Plant Species of the Borrego Desert: Boraginaceae: Cryptantha species, Popcorn Flowers

This page, while accurate, only gave the state of my understanding of our Cryptantha species as of 2009. Since then, I've learned to distinguish nearly all of our Cryptantha species in the field, most of them at a glance, without the need to examine the nutlets in most cases. Hence this page will be superceded as I put photographs of each species online, with their distinguishing characteristics. See the new main page.

To add: links to simpson; how to distinguish the two most common species, angustifolia and barbigera.

Cryptantha species have a well-deserved reputation for being hard to distinguish, since the characteristics that separate the species are all minute, and few of them show up in a photograph of the flower. However, three of our species are distinctive enough that they can be immediately recognized in the field at a glance. Many of the other species can be distinguished by simple measurements of the width of the flower and the length of the calyx in flower and fruit. These measurements can easily be obtained from a photograph of the flowers from the side that also include a scale like one's finger. Only a few species require observations of the seeds (called nutlets).

None of our Cryptantha species are like the namesake of this genus, which had inconspicuous flowers that self-fertilized without opening, and thus was named from the Greek krypto, "to hide, hidden," and anthos, "flower," and thus meaning "hidden flower" (Charters 2009).

This page gives a key to distinguish the Cryptantha species in the Borrego Desert, along with a table of their key characteristics that can be used instead of the key to make determinations in the field. In the future, I'll add pictures that demonstrate each of the quantities used in the key, as well as pictures of each of our species to illustrating the key.

The table is often much easier to use than the key, since, for example, if one observes a flower width of 8 mm, one can quickly use the table to determine that it can be only one of two species, and the table shows how to distinguish them. Also, as in this example, one can use the table to get some identifications without ever looking at the nutlets.

Note that this key cannot be used anyplace other than the Borrego Desert, since other places may have additional species that key similarly to one of these species.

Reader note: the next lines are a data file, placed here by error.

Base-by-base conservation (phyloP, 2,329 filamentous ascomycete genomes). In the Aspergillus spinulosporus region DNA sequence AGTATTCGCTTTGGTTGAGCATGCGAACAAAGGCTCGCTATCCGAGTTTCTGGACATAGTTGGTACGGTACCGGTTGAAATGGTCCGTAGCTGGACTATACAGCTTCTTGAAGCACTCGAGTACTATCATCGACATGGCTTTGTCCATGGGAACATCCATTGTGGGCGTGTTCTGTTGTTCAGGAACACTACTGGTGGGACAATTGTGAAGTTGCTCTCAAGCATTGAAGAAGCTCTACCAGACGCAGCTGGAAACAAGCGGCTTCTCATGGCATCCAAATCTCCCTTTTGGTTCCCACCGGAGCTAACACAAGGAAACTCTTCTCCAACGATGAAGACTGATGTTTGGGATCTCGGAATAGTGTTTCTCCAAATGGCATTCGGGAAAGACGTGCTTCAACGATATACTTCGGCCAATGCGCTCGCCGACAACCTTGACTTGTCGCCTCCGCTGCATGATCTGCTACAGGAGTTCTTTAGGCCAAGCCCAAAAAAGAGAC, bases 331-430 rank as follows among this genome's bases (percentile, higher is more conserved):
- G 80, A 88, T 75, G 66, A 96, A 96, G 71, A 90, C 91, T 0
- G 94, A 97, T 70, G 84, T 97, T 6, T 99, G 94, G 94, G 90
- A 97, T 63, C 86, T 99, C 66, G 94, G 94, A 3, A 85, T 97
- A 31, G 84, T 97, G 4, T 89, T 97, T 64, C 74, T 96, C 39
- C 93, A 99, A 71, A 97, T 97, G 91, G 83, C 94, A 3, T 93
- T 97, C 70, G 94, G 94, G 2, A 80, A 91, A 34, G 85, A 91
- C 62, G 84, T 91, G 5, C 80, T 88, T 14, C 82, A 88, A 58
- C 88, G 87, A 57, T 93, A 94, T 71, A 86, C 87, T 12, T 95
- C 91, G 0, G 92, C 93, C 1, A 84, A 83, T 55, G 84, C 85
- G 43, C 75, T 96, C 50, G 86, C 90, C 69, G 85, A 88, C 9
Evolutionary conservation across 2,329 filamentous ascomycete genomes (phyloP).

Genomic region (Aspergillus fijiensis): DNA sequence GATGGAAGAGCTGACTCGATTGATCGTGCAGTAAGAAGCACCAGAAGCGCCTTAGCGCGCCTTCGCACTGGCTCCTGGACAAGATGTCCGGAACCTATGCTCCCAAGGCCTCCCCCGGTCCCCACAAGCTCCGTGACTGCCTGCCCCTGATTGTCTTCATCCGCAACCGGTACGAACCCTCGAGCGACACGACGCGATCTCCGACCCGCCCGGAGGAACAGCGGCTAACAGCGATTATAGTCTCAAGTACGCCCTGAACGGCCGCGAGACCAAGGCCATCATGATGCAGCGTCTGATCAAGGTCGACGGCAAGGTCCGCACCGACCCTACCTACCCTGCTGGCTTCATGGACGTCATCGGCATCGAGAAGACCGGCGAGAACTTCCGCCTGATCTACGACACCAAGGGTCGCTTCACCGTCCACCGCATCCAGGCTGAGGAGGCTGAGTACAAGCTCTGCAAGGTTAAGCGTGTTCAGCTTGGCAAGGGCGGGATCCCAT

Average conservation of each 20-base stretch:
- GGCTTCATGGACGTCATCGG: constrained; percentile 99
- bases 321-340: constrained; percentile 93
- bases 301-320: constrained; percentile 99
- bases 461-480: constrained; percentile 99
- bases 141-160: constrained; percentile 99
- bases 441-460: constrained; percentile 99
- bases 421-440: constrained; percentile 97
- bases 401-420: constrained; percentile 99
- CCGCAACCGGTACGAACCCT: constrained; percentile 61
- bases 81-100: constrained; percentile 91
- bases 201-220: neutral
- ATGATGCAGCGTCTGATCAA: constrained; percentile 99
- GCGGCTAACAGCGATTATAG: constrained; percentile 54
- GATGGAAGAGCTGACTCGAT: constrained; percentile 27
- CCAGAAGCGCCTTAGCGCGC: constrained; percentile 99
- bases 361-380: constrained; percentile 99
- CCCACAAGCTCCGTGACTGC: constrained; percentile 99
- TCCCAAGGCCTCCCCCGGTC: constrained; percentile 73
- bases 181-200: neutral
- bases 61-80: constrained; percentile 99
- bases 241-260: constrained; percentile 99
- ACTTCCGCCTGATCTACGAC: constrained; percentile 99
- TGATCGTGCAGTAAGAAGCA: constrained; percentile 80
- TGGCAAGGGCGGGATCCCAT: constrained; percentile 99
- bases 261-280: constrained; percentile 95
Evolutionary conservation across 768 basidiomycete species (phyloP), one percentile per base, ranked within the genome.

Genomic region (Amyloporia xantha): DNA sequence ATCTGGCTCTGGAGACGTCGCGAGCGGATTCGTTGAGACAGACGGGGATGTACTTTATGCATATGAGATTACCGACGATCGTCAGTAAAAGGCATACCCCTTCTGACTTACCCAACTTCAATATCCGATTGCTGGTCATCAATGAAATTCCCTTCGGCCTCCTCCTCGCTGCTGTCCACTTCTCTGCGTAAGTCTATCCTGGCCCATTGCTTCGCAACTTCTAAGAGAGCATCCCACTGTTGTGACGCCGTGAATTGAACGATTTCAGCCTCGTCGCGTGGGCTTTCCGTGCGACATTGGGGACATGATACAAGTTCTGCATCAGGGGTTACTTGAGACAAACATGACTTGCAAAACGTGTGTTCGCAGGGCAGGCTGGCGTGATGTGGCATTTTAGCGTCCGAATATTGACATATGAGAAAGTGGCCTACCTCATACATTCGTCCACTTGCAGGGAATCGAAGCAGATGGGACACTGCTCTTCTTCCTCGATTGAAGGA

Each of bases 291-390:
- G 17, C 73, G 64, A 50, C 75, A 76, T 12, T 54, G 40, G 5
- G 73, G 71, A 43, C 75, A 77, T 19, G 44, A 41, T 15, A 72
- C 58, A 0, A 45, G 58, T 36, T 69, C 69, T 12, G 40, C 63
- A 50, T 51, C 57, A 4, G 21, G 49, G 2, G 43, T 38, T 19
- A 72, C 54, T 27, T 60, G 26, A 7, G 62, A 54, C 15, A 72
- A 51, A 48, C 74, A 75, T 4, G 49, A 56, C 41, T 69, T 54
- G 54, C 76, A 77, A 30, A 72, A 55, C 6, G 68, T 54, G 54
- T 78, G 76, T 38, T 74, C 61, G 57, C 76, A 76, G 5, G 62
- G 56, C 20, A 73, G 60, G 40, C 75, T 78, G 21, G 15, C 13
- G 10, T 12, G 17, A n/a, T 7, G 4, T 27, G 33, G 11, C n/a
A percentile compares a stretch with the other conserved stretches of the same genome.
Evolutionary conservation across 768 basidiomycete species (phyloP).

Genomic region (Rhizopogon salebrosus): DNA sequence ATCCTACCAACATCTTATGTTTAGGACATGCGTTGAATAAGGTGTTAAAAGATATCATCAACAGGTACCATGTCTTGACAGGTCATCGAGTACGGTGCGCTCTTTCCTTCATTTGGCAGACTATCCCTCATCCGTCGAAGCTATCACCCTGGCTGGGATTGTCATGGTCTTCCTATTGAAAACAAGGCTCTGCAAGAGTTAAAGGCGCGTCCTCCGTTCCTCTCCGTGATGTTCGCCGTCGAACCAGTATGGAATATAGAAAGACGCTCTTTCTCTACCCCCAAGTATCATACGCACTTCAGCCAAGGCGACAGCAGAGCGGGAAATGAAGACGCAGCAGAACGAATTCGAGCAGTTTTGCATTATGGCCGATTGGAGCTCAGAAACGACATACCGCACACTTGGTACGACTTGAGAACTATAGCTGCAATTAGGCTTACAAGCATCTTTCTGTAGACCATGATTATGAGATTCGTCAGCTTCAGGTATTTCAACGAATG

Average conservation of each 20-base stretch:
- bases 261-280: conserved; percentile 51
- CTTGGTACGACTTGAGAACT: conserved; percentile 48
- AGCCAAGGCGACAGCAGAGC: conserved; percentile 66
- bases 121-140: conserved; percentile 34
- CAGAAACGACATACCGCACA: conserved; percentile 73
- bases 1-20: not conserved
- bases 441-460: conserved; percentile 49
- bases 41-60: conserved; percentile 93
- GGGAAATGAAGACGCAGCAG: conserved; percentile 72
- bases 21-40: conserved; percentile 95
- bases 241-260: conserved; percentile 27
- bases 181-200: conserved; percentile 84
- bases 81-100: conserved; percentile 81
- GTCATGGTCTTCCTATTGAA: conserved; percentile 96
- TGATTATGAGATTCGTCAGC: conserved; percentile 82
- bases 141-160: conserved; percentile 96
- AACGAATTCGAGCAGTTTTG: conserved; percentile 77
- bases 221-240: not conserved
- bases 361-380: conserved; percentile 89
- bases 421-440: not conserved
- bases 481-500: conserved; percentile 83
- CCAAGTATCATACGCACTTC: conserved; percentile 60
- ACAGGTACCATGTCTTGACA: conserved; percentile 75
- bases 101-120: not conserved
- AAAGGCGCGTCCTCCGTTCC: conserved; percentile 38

See also Version of the key and characteristics for printing, without the other text on this page.

Key to Cryptantha species

1. Perennial; plant bushyC. racemosa
1'. Annual(2)
2. Plant gen wider than tall; all flowers in axils of leafy bractsC. micrantha
2'. Plant taller than wide; flowers bracted or not(3)
3. Flower bracts present on at least some flowers(4)
3'. Flower bracts never present(5)
4. Flower width 0.5-1.5 mm; calyx length in fl 1-2 mmC. maritima
4'. Flower width 1-3 mm; calyx length in fl 3-4 mmC. costata
5. Nutlets winged(6)
5.' Nutlets unwinged(7)
6. Nutlet wings < 0.5 mm, entireC. holoptera
6'. Nutlet wings 0.5-1.0 mm, lobed at tip; calyx appearing inflated due to large wingsC. pterocarya
7. Calyx length in fl 4-6 mm; calyx densely bristled near baseC. barbigera
7'. Calyx length in fl < 4 mm(8)
8. Corolla width 1-2 mm(9)
8. Corolla width 1-8 mm(10)
9. Nutlets 1-2C. ganderi
9'. Nutlets 4C. nevadensis
10. One nutlet bigger than the othersC. angustifolia
10'. Nutlets equal in size(11)
11. Nutlets 1(2); style < half nutlet lengthC. decipiens
11'. Nutlets (1-)4; style 0.9-1.3 x nutlet length(12)
12. Calyx length in fl 1-2 mmC. muricata
12'. Calyx length in fl 2-3.2 mmC. intermedia

Characteristics of Borrego Desert Cryptantha species

The following table is organized into groups of species with distinctive characteristics, in the following order:

Characteristics which distinguish one species out of its group are given in bold.

In some of the columns, an x means that characteristic is present, and an s means it is present in some plants or some flowers.

The Abundance column gives two numbers. The first is the number of the 24 areas in the Borrego Desert in which I have observed that species. A giant caveat goes with that number, since many of the 24 areas have not yet been surveyed at a time of year in which these species could be identified. The second is the number of the 11 regions in the Borrego Desert for which I have compiled vouchers. These numbers should just be used to indicate whether a species is common, like C. angustifolia, seen in 5 areas and 10 regions, and C. barbigera, 8 areas and 9 regions, or scarce, like C. nevadensis, 0 areas and 2 regions, and C. decipiens, 1 areas and 0 regions.

Fl width
in fl
in fr
# nutletsLength
Cryptantha racemosaxx0.5-2.21-22-3.5gen 4>>1 x2/5per
Cryptantha micranthax 0.5-61-32-3(1)4 ss1/8plant gen wider than tall; root purplish
Cryptantha maritimas 0.5-1.51-22-3.11-2<= 1x 7/6 
Cryptantha costatasx1-33-44-64>1x(s)1/6margin sharp-angled
Cryptantha holoptera x1-21-22-41-4> 1 x1/2wings < 0.5 mm, entire
Cryptantha pterocarya x1-32-2.53.2-63-4  s1/7wings 0.5-1.0 mm, lobed at tip
Cryptantha barbigera  1-84-65-101-4~1 x8/9 
Cryptantha ganderi  1-23-46-101-2 x 1/4 
Cryptantha nevadensis  1-21.8-44-104>~ 1 x0/2 
Cryptantha angustifolia  1-51-3.62.5-441.6 x5/10one nutlet bigger than the others
Cryptantha decipiens  1-51.5-2.52-41-2< 0.5sx1/0 
Cryptantha intermedia  2-82-3.23.5-61-40.9-1.3 x1/2 
Cryptantha muricata  1-81-22-4.24(2-4)>1 x1/4 

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Copyright © 2009 by Tom Chester.
Commercial rights reserved. Permission is granted to reproduce any or all of this page for individual or non-profit institutional internal use as long as credit is given to me at this source:
Comments and feedback: Tom Chester
Updated 10 February 2009 (bolded information at top of page added 29 December 2012, and file name changed to _old)